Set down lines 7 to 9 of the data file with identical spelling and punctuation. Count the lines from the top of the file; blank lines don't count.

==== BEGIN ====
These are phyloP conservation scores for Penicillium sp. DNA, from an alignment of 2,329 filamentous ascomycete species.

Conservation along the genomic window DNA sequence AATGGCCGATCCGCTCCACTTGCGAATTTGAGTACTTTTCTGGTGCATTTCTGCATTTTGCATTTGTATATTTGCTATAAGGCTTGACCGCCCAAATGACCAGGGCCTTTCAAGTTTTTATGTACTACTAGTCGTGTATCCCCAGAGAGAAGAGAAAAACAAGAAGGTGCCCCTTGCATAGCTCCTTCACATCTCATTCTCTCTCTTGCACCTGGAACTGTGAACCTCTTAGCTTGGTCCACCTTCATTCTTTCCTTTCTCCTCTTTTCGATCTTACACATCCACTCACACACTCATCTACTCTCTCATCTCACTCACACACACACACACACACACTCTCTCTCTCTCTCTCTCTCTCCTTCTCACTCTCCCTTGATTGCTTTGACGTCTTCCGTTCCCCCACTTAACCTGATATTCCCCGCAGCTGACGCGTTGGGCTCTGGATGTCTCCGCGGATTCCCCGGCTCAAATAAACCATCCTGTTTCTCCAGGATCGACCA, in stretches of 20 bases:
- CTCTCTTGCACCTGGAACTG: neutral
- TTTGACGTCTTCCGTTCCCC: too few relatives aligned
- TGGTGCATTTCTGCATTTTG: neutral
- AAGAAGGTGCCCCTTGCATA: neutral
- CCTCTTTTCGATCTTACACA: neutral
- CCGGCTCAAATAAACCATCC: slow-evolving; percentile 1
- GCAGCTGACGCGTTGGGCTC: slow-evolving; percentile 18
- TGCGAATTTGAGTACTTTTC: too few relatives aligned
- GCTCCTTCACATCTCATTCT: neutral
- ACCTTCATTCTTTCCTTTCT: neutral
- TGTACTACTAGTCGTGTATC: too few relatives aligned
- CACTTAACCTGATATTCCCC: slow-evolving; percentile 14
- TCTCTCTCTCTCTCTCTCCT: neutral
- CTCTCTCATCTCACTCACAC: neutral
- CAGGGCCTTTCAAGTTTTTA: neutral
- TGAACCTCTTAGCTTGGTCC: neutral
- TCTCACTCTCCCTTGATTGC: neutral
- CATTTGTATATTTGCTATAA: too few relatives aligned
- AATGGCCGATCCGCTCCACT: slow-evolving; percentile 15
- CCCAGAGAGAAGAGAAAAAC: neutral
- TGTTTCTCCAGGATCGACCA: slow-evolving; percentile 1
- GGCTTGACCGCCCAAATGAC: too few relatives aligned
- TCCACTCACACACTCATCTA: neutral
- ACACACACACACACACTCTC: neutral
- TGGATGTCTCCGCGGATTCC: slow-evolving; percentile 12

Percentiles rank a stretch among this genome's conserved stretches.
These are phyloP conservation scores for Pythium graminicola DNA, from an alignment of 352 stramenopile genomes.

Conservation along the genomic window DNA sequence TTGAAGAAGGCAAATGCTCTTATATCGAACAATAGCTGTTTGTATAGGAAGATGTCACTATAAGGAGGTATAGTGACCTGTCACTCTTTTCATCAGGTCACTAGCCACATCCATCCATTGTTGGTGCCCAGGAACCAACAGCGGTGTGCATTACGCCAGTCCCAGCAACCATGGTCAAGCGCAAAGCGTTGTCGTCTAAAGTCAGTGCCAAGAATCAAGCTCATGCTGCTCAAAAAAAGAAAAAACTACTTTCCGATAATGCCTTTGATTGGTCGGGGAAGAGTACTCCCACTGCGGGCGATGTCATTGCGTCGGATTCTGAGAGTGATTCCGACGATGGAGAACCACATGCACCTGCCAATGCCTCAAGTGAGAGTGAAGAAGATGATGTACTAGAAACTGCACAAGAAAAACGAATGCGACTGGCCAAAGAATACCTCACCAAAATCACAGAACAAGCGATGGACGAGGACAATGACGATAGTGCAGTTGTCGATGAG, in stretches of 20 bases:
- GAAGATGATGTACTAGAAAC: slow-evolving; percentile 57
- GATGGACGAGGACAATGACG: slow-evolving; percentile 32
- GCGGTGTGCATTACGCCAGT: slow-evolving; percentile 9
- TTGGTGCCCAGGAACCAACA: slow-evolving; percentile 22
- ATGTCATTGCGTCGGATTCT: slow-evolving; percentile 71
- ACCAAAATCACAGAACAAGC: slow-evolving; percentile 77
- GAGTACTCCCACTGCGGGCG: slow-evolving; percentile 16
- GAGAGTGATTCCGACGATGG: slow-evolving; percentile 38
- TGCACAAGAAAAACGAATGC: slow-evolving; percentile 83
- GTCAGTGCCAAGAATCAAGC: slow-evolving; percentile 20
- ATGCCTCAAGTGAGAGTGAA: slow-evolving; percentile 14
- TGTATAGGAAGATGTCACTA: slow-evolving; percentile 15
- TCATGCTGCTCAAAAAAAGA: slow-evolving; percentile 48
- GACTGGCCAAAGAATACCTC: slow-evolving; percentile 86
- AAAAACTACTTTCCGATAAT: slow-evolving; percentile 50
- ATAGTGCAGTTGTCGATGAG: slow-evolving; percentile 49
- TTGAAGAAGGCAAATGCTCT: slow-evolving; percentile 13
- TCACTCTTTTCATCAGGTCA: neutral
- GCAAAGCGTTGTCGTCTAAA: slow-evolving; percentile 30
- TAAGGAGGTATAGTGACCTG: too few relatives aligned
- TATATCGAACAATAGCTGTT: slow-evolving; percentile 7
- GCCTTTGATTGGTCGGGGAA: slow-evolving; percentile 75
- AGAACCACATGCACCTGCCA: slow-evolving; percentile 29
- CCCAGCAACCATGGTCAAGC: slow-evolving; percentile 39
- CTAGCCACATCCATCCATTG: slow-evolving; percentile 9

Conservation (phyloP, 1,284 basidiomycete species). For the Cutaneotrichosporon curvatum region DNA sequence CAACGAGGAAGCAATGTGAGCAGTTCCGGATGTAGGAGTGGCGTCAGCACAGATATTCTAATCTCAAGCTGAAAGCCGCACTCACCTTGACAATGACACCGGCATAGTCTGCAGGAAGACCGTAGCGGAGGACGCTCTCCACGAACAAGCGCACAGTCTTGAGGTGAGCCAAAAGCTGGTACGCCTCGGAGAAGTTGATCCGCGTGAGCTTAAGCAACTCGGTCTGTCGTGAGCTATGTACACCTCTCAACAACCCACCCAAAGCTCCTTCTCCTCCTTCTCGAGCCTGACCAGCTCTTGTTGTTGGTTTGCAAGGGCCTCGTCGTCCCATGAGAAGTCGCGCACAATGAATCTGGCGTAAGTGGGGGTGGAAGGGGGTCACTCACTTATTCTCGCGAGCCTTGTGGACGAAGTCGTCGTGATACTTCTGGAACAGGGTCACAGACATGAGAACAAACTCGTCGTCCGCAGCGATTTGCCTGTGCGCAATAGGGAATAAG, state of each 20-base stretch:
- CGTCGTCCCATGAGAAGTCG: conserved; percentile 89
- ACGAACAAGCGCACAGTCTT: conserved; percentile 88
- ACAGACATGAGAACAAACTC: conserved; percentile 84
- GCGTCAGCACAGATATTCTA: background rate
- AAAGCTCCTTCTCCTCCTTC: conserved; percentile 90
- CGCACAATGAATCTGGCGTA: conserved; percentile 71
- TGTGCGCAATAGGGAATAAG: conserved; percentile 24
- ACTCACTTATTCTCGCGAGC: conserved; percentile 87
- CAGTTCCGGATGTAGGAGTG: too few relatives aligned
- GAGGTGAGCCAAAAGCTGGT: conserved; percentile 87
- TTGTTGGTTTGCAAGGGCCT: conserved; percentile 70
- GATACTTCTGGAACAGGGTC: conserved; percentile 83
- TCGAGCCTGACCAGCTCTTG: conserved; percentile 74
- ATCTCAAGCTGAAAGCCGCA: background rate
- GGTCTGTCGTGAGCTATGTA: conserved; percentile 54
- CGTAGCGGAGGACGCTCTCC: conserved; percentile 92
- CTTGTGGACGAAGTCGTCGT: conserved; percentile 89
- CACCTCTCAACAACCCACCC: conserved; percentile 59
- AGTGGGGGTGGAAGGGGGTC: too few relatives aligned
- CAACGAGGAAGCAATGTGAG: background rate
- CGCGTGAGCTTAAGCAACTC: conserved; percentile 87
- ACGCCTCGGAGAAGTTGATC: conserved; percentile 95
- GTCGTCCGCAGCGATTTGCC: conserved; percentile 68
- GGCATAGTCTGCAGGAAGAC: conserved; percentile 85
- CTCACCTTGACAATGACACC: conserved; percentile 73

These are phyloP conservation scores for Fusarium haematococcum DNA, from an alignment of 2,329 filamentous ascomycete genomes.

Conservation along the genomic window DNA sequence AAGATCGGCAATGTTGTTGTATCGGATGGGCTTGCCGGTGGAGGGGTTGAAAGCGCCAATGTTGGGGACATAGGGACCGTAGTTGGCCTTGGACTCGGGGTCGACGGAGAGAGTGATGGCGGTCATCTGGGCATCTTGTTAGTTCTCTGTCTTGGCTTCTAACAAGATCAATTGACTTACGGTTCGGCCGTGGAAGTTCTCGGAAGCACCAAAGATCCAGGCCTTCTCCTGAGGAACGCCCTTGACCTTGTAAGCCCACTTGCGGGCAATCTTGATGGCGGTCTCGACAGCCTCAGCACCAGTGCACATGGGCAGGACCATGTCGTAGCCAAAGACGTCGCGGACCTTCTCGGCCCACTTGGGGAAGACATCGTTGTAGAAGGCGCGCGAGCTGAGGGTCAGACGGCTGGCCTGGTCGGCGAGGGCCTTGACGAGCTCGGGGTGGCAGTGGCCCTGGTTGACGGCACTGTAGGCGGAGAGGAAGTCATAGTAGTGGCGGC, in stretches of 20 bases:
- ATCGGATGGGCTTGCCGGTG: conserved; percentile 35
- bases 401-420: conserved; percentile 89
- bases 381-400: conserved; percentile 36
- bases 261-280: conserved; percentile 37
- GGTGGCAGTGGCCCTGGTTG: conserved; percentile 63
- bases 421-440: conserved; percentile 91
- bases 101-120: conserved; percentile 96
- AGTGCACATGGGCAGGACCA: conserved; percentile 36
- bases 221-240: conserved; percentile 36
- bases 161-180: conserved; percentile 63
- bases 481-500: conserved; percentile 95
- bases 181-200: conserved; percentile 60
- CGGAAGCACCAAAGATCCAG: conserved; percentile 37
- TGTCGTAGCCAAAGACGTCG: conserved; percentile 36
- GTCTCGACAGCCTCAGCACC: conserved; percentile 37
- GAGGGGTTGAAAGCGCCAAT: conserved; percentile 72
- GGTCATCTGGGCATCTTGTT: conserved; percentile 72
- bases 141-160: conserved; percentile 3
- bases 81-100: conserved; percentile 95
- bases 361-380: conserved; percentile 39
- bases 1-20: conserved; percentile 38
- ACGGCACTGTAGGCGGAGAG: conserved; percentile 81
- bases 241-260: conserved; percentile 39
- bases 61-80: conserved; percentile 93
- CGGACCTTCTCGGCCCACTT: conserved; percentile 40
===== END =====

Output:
- CCTCTTTTCGATCTTACACA: neutral
- CCGGCTCAAATAAACCATCC: slow-evolving; percentile 1
- GCAGCTGACGCGTTGGGCTC: slow-evolving; percentile 18